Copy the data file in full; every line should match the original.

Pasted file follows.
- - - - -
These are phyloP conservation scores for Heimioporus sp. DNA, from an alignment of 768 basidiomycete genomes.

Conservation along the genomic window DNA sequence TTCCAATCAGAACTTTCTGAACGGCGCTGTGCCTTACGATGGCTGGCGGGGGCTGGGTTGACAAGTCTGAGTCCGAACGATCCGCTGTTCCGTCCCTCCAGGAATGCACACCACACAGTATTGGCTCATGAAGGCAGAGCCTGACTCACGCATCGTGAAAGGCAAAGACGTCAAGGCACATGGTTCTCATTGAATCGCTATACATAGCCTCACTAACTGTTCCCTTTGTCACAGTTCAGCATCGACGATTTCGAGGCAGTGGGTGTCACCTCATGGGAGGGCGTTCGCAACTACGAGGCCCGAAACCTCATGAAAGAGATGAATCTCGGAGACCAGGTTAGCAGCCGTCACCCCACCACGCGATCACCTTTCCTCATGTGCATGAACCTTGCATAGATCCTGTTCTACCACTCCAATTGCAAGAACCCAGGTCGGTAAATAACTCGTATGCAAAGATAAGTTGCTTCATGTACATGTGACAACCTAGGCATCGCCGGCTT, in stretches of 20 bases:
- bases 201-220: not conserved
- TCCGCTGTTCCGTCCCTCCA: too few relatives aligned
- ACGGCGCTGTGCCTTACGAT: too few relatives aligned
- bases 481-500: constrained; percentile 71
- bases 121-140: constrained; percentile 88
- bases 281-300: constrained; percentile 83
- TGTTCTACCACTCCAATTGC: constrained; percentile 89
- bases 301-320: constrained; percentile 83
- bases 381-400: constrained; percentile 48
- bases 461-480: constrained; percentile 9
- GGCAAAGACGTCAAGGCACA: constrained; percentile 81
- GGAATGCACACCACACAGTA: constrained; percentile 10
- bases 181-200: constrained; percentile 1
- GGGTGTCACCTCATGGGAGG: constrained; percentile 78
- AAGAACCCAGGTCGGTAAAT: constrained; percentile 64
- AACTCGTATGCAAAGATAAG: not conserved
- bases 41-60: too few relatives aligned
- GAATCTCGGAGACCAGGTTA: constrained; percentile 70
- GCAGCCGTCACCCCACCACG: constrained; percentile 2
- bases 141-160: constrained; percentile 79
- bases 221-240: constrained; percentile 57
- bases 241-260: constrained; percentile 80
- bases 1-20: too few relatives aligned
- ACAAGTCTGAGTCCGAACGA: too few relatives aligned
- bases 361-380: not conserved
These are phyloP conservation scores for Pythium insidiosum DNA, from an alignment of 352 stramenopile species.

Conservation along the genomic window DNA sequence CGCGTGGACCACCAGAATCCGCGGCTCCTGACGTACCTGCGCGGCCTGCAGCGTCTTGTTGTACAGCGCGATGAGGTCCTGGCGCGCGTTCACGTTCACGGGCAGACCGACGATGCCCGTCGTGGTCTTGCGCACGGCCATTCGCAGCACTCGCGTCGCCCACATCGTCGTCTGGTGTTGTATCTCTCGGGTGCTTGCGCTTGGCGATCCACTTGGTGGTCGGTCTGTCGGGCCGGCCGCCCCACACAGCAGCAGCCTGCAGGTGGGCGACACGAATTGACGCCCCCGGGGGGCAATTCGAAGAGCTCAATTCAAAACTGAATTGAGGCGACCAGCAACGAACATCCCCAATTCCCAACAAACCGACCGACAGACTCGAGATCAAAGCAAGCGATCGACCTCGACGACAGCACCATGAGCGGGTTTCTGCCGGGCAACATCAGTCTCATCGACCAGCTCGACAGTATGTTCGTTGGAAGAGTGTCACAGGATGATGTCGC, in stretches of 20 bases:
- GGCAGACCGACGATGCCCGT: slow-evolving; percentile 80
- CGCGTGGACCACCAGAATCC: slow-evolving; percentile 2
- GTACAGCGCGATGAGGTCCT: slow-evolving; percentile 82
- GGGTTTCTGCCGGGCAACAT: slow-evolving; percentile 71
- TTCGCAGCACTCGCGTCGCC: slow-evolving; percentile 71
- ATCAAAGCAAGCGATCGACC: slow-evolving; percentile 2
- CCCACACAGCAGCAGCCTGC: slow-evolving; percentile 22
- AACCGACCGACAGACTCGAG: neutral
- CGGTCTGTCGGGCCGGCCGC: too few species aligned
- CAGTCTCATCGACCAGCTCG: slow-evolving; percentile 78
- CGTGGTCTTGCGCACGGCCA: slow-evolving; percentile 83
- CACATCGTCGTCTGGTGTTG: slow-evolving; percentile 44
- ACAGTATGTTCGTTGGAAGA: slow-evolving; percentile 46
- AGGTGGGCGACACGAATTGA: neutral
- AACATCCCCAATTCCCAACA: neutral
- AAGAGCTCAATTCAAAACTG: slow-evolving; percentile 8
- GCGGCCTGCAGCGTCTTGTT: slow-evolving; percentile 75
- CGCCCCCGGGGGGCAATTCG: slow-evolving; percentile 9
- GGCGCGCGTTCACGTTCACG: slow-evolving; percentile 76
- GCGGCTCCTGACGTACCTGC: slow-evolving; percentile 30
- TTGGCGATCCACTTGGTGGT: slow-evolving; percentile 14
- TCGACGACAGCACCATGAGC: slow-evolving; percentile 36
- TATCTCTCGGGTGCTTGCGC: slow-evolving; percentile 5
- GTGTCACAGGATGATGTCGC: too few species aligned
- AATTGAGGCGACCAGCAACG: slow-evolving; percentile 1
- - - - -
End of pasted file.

These are phyloP conservation scores for Heimioporus sp. DNA, from an alignment of 768 basidiomycete genomes.

Conservation along the genomic window DNA sequence TTCCAATCAGAACTTTCTGAACGGCGCTGTGCCTTACGATGGCTGGCGGGGGCTGGGTTGACAAGTCTGAGTCCGAACGATCCGCTGTTCCGTCCCTCCAGGAATGCACACCACACAGTATTGGCTCATGAAGGCAGAGCCTGACTCACGCATCGTGAAAGGCAAAGACGTCAAGGCACATGGTTCTCATTGAATCGCTATACATAGCCTCACTAACTGTTCCCTTTGTCACAGTTCAGCATCGACGATTTCGAGGCAGTGGGTGTCACCTCATGGGAGGGCGTTCGCAACTACGAGGCCCGAAACCTCATGAAAGAGATGAATCTCGGAGACCAGGTTAGCAGCCGTCACCCCACCACGCGATCACCTTTCCTCATGTGCATGAACCTTGCATAGATCCTGTTCTACCACTCCAATTGCAAGAACCCAGGTCGGTAAATAACTCGTATGCAAAGATAAGTTGCTTCATGTACATGTGACAACCTAGGCATCGCCGGCTT, in stretches of 20 bases:
- bases 201-220: not conserved
- TCCGCTGTTCCGTCCCTCCA: too few relatives aligned
- ACGGCGCTGTGCCTTACGAT: too few relatives aligned
- bases 481-500: constrained; percentile 71
- bases 121-140: constrained; percentile 88
- bases 281-300: constrained; percentile 83
- TGTTCTACCACTCCAATTGC: constrained; percentile 89
- bases 301-320: constrained; percentile 83
- bases 381-400: constrained; percentile 48
- bases 461-480: constrained; percentile 9
- GGCAAAGACGTCAAGGCACA: constrained; percentile 81
- GGAATGCACACCACACAGTA: constrained; percentile 10
- bases 181-200: constrained; percentile 1
- GGGTGTCACCTCATGGGAGG: constrained; percentile 78
- AAGAACCCAGGTCGGTAAAT: constrained; percentile 64
- AACTCGTATGCAAAGATAAG: not conserved
- bases 41-60: too few relatives aligned
- GAATCTCGGAGACCAGGTTA: constrained; percentile 70
- GCAGCCGTCACCCCACCACG: constrained; percentile 2
- bases 141-160: constrained; percentile 79
- bases 221-240: constrained; percentile 57
- bases 241-260: constrained; percentile 80
- bases 1-20: too few relatives aligned
- ACAAGTCTGAGTCCGAACGA: too few relatives aligned
- bases 361-380: not conserved
These are phyloP conservation scores for Pythium insidiosum DNA, from an alignment of 352 stramenopile species.

Conservation along the genomic window DNA sequence CGCGTGGACCACCAGAATCCGCGGCTCCTGACGTACCTGCGCGGCCTGCAGCGTCTTGTTGTACAGCGCGATGAGGTCCTGGCGCGCGTTCACGTTCACGGGCAGACCGACGATGCCCGTCGTGGTCTTGCGCACGGCCATTCGCAGCACTCGCGTCGCCCACATCGTCGTCTGGTGTTGTATCTCTCGGGTGCTTGCGCTTGGCGATCCACTTGGTGGTCGGTCTGTCGGGCCGGCCGCCCCACACAGCAGCAGCCTGCAGGTGGGCGACACGAATTGACGCCCCCGGGGGGCAATTCGAAGAGCTCAATTCAAAACTGAATTGAGGCGACCAGCAACGAACATCCCCAATTCCCAACAAACCGACCGACAGACTCGAGATCAAAGCAAGCGATCGACCTCGACGACAGCACCATGAGCGGGTTTCTGCCGGGCAACATCAGTCTCATCGACCAGCTCGACAGTATGTTCGTTGGAAGAGTGTCACAGGATGATGTCGC, in stretches of 20 bases:
- GGCAGACCGACGATGCCCGT: slow-evolving; percentile 80
- CGCGTGGACCACCAGAATCC: slow-evolving; percentile 2
- GTACAGCGCGATGAGGTCCT: slow-evolving; percentile 82
- GGGTTTCTGCCGGGCAACAT: slow-evolving; percentile 71
- TTCGCAGCACTCGCGTCGCC: slow-evolving; percentile 71
- ATCAAAGCAAGCGATCGACC: slow-evolving; percentile 2
- CCCACACAGCAGCAGCCTGC: slow-evolving; percentile 22
- AACCGACCGACAGACTCGAG: neutral
- CGGTCTGTCGGGCCGGCCGC: too few species aligned
- CAGTCTCATCGACCAGCTCG: slow-evolving; percentile 78
- CGTGGTCTTGCGCACGGCCA: slow-evolving; percentile 83
- CACATCGTCGTCTGGTGTTG: slow-evolving; percentile 44
- ACAGTATGTTCGTTGGAAGA: slow-evolving; percentile 46
- AGGTGGGCGACACGAATTGA: neutral
- AACATCCCCAATTCCCAACA: neutral
- AAGAGCTCAATTCAAAACTG: slow-evolving; percentile 8
- GCGGCCTGCAGCGTCTTGTT: slow-evolving; percentile 75
- CGCCCCCGGGGGGCAATTCG: slow-evolving; percentile 9
- GGCGCGCGTTCACGTTCACG: slow-evolving; percentile 76
- GCGGCTCCTGACGTACCTGC: slow-evolving; percentile 30
- TTGGCGATCCACTTGGTGGT: slow-evolving; percentile 14
- TCGACGACAGCACCATGAGC: slow-evolving; percentile 36
- TATCTCTCGGGTGCTTGCGC: slow-evolving; percentile 5
- GTGTCACAGGATGATGTCGC: too few species aligned
- AATTGAGGCGACCAGCAACG: slow-evolving; percentile 1